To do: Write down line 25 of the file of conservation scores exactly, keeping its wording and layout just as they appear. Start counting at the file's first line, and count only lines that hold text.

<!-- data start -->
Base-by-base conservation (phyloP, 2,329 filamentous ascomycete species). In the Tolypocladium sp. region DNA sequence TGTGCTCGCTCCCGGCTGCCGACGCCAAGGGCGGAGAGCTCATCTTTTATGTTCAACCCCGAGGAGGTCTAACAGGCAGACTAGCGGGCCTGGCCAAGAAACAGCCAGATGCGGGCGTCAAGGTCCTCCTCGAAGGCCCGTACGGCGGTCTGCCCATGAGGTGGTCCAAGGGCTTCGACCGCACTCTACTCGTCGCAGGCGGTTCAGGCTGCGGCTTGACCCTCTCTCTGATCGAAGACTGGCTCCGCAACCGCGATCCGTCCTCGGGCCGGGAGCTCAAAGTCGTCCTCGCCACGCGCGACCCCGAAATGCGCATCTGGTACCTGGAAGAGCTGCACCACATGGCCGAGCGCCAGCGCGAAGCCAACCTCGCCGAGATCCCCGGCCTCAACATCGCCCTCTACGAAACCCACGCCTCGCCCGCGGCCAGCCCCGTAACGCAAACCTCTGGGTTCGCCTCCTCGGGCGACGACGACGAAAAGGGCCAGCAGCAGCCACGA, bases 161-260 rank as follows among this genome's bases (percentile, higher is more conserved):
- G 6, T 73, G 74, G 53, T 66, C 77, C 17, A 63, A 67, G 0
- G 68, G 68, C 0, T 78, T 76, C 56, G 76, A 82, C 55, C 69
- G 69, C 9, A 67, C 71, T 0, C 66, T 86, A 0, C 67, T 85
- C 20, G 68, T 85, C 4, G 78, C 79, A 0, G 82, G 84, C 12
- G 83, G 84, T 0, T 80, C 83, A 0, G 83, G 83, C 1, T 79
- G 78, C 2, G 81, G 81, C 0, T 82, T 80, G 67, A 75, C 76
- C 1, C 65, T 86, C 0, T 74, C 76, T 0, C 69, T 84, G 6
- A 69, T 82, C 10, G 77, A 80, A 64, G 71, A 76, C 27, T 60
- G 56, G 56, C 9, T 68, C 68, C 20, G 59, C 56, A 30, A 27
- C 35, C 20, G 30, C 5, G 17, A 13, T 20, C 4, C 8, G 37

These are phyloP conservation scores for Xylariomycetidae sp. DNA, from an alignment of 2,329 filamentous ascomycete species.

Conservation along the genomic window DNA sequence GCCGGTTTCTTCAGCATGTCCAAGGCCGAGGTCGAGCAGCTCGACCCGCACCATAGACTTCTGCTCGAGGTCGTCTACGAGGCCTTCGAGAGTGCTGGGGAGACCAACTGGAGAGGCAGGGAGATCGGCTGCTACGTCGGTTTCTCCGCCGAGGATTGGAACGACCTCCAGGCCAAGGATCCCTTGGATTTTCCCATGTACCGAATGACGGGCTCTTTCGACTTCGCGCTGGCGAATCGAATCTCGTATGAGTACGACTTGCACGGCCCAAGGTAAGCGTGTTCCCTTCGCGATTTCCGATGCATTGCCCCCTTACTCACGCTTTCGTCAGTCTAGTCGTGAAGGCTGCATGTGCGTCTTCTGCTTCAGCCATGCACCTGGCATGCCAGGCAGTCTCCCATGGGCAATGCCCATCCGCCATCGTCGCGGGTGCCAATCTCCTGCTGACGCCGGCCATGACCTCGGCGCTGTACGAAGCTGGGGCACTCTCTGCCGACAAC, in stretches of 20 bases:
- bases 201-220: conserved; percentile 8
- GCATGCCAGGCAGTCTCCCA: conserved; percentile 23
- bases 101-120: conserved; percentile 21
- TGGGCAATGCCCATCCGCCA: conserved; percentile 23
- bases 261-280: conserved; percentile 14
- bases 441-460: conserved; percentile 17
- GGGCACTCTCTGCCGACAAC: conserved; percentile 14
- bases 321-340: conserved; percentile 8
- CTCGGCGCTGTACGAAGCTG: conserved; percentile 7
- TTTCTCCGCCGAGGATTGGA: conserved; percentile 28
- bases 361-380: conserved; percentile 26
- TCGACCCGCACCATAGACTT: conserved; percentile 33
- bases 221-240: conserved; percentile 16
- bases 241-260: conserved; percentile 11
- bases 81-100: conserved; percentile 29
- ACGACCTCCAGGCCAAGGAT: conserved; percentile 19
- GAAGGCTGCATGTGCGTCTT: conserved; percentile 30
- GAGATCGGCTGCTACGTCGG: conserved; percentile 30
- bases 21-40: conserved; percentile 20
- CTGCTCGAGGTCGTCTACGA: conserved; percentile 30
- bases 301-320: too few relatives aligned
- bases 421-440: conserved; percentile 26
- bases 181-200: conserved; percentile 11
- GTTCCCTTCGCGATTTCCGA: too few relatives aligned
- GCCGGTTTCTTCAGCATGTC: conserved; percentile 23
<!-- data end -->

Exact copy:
- TCGACCCGCACCATAGACTT: conserved; percentile 33